Church/court struggle over priests goes back centuries

    One side benefit of Oscar season is that Turner Classic Movies shows statue winners for a whole month. Among the gems I caught last month was the 1964 shouting-in-the-castle classic, Becket, in which the irrepressible archbishop of Canterbury loses the battle to Henry II but wins the war.

    It was timely viewing in light of the cascading reports about sexual offenses by Philadelphia-area Catholic priests. Becket, the archbishop played in the film by Richard Burton, fought to the death to preserve the right to treat priests accused of crimes within the church’s own courts rather than surrender for prosecution under Henry II, played by a fiery Peter O’Toole.

    Becket gained sainthood for having been famously murdered in Canterbury cathedral, but Henry got his comeuppance from Pope Alexander who sentenced the cantankerous monarch to a whipping by 80 monks and giving up 200 soldiers for the pope’s next crusade.

    Henry also promised to keep royal hands off of priestly criminals. The accused ones rejoiced. Church penalties were much milder than the punishment meted out by the royals.

    Nearly a thousand years later, remnants of this centuries-old struggle have emerged during the continuing crisis over sexual abuse of children by priests. Though the modern secular state has been built on the opposite premise, that religion is subject to civil law, medieval assumptions of unchallengeable authority linger.

    Time and again church officials have attempted to circumvent civil law by handling the abusers internally. The presumption that crimes of this sort are best left to the church has weakened as the scandal has grown, but recent disclosures of memos from the Vatican to the Belgian and Irish hierarchies make clear that the habit of secrecy persists.

    In Becket’s day, the stakes for the church were far higher and often warranted the church’s resistance. Henry wanted nothing less than full control of the church not just its court arrangements. As a young military leader, Becket had befriended Henry but as the archbishop was understandably prepared to defend the church’s independence and supremacy.

    Cover-up is an ancient habit

    And, of course, it might be argued that Henry’s dictatorial rule made church justice look good by comparison. Given those factors, the church might have been the better practical option while invalid as a fixed principle. Any institution is prone to serve its own interests. Protecting image usually overrules fairness. As the tragic record on abuse shows, cover-up and kid glove treatment are the result, whether in Becket’s time or ours.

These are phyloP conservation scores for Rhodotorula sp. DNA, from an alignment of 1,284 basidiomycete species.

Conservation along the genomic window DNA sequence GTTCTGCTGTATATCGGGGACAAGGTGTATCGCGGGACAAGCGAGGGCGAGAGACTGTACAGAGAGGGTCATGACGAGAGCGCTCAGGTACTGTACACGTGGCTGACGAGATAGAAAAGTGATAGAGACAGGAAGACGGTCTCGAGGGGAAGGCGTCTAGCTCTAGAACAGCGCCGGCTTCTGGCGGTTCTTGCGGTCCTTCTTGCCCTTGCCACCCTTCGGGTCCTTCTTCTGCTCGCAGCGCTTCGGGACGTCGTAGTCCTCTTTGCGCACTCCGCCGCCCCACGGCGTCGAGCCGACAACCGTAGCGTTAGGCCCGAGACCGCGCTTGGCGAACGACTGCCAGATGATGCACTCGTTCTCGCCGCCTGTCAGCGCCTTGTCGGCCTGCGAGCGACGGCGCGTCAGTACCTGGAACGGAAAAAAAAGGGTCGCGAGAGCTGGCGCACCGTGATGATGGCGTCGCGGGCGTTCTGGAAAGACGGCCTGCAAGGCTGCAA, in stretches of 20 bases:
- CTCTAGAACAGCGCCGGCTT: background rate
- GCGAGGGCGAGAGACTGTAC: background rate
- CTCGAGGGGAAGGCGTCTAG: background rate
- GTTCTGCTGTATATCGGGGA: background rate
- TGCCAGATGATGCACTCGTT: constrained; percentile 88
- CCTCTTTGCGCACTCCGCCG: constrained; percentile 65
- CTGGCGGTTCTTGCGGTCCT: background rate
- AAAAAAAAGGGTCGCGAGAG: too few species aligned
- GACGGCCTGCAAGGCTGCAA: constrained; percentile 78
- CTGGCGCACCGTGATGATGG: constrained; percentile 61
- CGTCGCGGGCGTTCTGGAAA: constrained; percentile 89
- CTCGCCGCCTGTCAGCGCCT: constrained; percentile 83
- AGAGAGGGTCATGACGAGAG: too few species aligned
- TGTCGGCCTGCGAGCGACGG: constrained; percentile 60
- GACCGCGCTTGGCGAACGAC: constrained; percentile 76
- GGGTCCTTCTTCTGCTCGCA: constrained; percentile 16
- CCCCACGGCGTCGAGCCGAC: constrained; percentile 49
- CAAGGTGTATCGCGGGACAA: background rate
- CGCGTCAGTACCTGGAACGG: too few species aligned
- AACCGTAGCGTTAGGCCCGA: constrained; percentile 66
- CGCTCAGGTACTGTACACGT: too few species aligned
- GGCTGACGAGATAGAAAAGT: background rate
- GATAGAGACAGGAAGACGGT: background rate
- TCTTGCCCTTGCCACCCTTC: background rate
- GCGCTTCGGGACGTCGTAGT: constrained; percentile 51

Becket’s testiness and his taste for going toe-to-toe with the tormented Henry also smacks of today’s climate. Verbal sparring between church and secular authorities flared from the start. Over time, church authorities have toned down their rhetoric somewhat as they’ve been required to acknowledge the jurisdiction of civil judges and prosecutors.

    But attempts to deny the extent or scope of abuse or flat assertions that church officials deserve to decide these matters for themselves continue to be signs of defiance. I refer to the recent dismissive statement by Archbishop Timothy Dolan of New York that his “perception” is that most of the abuse accusations are false.

    So the process of detaching civil criminal cases from internal church control has been long in the works and unfinished. The sex abuse scandal has tested that struggle perhaps more than anything since Becket defied Henry. The Vatican now seems more willing to hand over accused clerics because the in-house efforts have largely backfired. My hunch is that if Becket were alive today he’d decide against the in-house crowd and with the arguments in favor of surrendering the accused to the civil authorities.

    In the film, Becket yells too loudly and often, but his purpose, to oppose fiercely the usurpation of power, was right. Henry had overdone it. This time I think Becket would have put the onus on Rome.

    Kenneth Briggs is former religion writer for the New York Times and author of several books about the Catholic Church.  He teaches journalism at Lafayette College.

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